WEST SENECA, NY — For several years a battle has brewed between the Cuomo administration and its plans to shut down a children's psychiatric facility in West Seneca, and local lawmakers opposed to that.
Now those lawmakers are ratcheting up their efforts to keep the facility open.
50 days after launching a petition drive, NY State Assemblyman Mickey Kearns (D-Buffalo) sat before a pile bearing 10,000 signatures opposing to the state's plan to close the West Seneca campus, and move it into the Buffalo Psychiatric Center.
The state claims the move will centrally locate mental health services and save $3 million, which could be spent to expand metal services to an additional 1,000 children and their families.
Along with the petitions, Kearns affixed his own signature to a letter he'll send along to a governor he says is “out of touch” with the desires of his Western New York constituency.
Reading a portion of the letter aloud, Kearns said, “As your father said in his famous 1984 speech to the democratic convention, there is despair in the faces you don’t see and the places you don’t visit. Mr. Governor, the Western New York Children’s Psychiatric Center is a place you have not visited, with people who have faces of despair which you have not seen.”
But from the Governor's perspective, there's technically nothing to act on.
The bill that unanimously passed both houses of the legislature opposing the state's plan, has yet to be sent to his desk
The responsibility to send it, lies with its sponsor in the senate where it originated: Senator Pat Gallivan.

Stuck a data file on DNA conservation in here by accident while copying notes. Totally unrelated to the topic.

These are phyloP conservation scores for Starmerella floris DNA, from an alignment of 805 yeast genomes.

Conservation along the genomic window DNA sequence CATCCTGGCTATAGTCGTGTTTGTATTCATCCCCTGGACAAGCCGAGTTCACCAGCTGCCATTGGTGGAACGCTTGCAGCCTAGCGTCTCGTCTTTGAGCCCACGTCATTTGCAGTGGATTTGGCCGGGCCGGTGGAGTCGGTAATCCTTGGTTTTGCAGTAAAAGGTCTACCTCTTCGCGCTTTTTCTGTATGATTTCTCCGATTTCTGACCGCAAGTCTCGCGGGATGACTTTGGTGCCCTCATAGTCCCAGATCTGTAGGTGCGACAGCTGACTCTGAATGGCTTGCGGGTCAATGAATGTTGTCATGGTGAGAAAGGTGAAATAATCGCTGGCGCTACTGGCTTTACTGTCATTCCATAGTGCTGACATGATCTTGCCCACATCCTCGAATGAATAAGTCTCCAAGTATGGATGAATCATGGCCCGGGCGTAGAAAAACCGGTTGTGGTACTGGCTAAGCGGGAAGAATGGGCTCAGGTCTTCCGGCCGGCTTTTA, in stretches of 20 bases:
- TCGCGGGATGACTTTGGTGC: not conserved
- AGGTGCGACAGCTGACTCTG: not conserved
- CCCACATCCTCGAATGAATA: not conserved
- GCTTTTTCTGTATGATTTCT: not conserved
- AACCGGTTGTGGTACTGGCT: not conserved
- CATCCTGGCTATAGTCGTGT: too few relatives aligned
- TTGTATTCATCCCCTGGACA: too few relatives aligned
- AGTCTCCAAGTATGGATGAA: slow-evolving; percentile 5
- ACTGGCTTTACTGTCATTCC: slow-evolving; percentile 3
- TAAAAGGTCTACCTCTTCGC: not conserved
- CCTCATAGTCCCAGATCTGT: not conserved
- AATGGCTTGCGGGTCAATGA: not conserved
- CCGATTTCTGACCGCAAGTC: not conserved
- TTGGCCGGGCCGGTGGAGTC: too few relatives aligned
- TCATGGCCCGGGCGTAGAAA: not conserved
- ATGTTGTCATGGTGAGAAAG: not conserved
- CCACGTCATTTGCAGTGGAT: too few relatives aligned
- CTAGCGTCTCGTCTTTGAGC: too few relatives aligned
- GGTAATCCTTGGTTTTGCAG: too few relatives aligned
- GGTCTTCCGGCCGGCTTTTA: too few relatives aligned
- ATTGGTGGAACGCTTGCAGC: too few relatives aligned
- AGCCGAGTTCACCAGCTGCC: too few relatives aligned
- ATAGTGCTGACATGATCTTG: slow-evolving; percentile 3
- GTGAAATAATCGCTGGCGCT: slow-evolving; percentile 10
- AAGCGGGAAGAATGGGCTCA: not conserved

“We will forward the bill to him, there's no question we'll do that," Gallivan told WGRZ-TV.
However, Gallivan says it may be several more weeks or months before that occurs, as he runs a campaign corollary to Kearns' petition drive, involving direct mail to constituents.
"We're still in the process of gathering the signatures and the support to send out ...so we can impress upon the governor how important this is and that people care about it," Gallivan said.
In the meantime, the state continues to spend money on building the new facility at the Buffalo Psychiatric Center, and some question the wisdom of waiting any further, lest Albany determine that with money already spent to create a new Children’s Psychiatric center. It is simply too late to turn back.
Gallivan is not worried.
“As far as the Buffalo Psychiatric Center and the build out that's already taking place, we've offered alternative uses for this,” Gallivan said.
“On that same campus they have a very good alcohol treatment center. When you when look at the heroin opioid problem that we have, that would be a perfect campus for residential treatment…so the construction won't be for naught. It could just be repurposed and used for something that's better needed and better suited," Gallivan said.
Should Cuomo veto the bill when it eventually gets to his desk, and the wishes of all the petition signatories be ignored, the legislature could try an override the veto.
And while such an effort might not be as rare as, perhaps, a total eclipse of the sun, it would be a rare showdown indeed between the state’s executive and legislative branches.
“It doesn't happen much,” conceded Gallivan. “But if there's anything that I think is ripe for an override in the event of a veto, this is it.”
According to Gallivan’s office, it's been 10 years since the senate voted to override a gubernatorial veto — and even there the assembly wouldn't go along.
Undaunted, — should it come to that — Gallivan notes the measure calling on saving the West Seneca facility passed both houses of the legislature unanimously.
“And there would be no reason in my mind to think any legislator would change their mind now,” Gallivan said.
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